Submitted by:Agnes Simon, Greenfield School; Gilbert, AZ
Endorsed by: These lesson plans are the result of the work of the teachers who have attended the Columbia Education Center's Summer Workshop. CEC is a consortium of teacher from 14 western states dedicated to improving the quality of education in the rural, western, United States, and particularly the quality of math and science Education. CEC uses Big Sky Telegraph as the hub of their telecommunications network that allows the participating teachers to stay in contact with their trainers and peers that they have met at the Workshops.
Date: May 1994
Grade Level: 4 - 6, Science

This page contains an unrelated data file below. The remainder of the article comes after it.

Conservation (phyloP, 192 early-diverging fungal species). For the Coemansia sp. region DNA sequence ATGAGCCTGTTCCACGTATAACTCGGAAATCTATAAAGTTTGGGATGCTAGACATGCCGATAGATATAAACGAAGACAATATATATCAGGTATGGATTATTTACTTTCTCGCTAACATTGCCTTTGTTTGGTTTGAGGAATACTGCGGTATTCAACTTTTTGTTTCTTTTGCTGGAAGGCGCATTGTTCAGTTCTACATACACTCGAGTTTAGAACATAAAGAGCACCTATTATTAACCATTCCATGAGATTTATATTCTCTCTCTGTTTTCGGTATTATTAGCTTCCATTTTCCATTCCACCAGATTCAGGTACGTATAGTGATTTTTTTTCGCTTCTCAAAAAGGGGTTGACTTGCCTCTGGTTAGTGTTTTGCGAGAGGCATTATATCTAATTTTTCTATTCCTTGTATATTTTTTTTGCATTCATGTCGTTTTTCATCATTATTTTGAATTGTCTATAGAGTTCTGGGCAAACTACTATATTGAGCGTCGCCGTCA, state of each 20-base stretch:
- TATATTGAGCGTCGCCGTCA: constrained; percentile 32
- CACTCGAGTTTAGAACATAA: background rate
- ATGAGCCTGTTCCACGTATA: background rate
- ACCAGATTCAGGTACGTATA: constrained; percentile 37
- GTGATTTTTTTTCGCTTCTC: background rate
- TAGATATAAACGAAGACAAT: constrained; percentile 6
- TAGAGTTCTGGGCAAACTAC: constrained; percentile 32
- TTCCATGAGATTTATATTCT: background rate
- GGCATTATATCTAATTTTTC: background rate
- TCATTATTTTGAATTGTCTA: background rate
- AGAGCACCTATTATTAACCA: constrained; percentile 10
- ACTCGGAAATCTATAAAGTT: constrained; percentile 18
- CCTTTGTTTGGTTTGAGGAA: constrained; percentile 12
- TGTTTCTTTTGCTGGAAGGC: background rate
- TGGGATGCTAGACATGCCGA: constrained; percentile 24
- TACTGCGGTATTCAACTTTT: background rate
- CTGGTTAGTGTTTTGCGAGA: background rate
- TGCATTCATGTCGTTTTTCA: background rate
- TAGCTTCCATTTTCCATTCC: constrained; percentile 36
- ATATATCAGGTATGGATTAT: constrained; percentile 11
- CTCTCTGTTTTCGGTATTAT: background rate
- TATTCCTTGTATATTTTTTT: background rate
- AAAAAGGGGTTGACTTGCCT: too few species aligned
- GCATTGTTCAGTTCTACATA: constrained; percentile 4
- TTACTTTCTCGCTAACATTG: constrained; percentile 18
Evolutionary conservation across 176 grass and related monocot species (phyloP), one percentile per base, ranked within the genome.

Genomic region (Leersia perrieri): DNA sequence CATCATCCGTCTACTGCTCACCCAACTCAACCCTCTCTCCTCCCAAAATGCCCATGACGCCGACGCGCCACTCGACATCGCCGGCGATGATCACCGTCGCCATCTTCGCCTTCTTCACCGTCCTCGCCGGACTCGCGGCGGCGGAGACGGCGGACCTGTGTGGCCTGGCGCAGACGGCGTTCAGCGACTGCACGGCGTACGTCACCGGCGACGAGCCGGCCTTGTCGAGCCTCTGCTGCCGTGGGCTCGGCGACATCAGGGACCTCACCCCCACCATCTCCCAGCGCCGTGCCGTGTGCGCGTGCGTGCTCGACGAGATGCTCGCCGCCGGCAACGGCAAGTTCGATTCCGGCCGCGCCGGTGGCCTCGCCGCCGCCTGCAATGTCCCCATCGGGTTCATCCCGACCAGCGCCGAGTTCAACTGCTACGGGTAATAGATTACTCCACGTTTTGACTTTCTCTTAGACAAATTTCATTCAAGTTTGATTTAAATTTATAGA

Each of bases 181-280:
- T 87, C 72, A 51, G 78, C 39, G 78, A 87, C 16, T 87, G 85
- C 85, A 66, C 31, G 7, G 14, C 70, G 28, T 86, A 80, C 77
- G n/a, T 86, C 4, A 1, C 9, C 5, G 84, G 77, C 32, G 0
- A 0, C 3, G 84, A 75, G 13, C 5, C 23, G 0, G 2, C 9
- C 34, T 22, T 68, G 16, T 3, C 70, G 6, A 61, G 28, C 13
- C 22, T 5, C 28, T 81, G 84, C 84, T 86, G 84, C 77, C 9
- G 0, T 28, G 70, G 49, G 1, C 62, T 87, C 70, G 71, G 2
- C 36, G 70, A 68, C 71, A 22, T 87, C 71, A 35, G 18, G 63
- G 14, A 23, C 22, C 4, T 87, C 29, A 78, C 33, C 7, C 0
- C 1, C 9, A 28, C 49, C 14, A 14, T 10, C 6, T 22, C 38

OVERVIEW: This lesson can be utilized in a unit on Chemistry specifically when discussing various molecules. One kind of molecule is the polymer. This demonstration and/or hands-on activity can allow children to experience the polymer. PURPOSE: This activity is designed to help children understand polymers and to experience the enjoyment of Science. OBJECTIVES: Participants will be able to 1. insert a needle through a balloon 2. understand and explain polymers 3. explain why the needle can be inserted through a balloon RESOURCES/MATERIALS: balloon one of the following pointed objects: 30-35cm (12-14) upholstery needle sharpened knitting needle bamboo skewer coat hanger wire sharpened to a point a small amount of cooking oil paper towel or cloth (optional) ACTIVITIES AND PROCEDURES: Time: Getting ready: None Doing the activity: 15-20 minutes Safety and Disposal: For personal safety, store the needle with the point inserted in a cork when not in use. This also keeps the needle point from becoming dull. Procedure: 1. Inflate the balloon and tie it off. You might want to let a little air out of the balloon before tying it off, so it will be easier to puncture the balloon without breaking it. Make sure the balloon is not longer than the needle. 2. Dip the tip of the needle or bamboo skewer into the cooking oil. Alternatively, use a paper towel or cloth to spread the oil along the entire length of the needle. 3. Using a gentle twisting motion, insert the needle into the nipple end of the balloon, the end opposite the knot, where the balloon is thicker. 4. Continue pushing and twisting the needle until it emerges from the other side close to the tied end. The balloon with not burst. 5. Pull the needle out slowly through the tied end. The balloon will slowly deflate. 6. After the needle is out, jab the balloon sharply with the needle, It will pop. 7. Ask the students why the balloon did not pop when the needle went through it. Tell them that the balloon is made of molecules (polymer chains) that stretch and seal around the needle. When the balloon was jabbed the molecules did not have time to stretch and surround the needle. TYING IT ALL TOGETHER: This activity can be an introductory activity or used as part of a series of lessons on polymers. Activities that can be used before or after the balloon lesson are the Rubber Band Stretch, Superballs (made from glue and borax ), and Glop (made with cornstarch and water).
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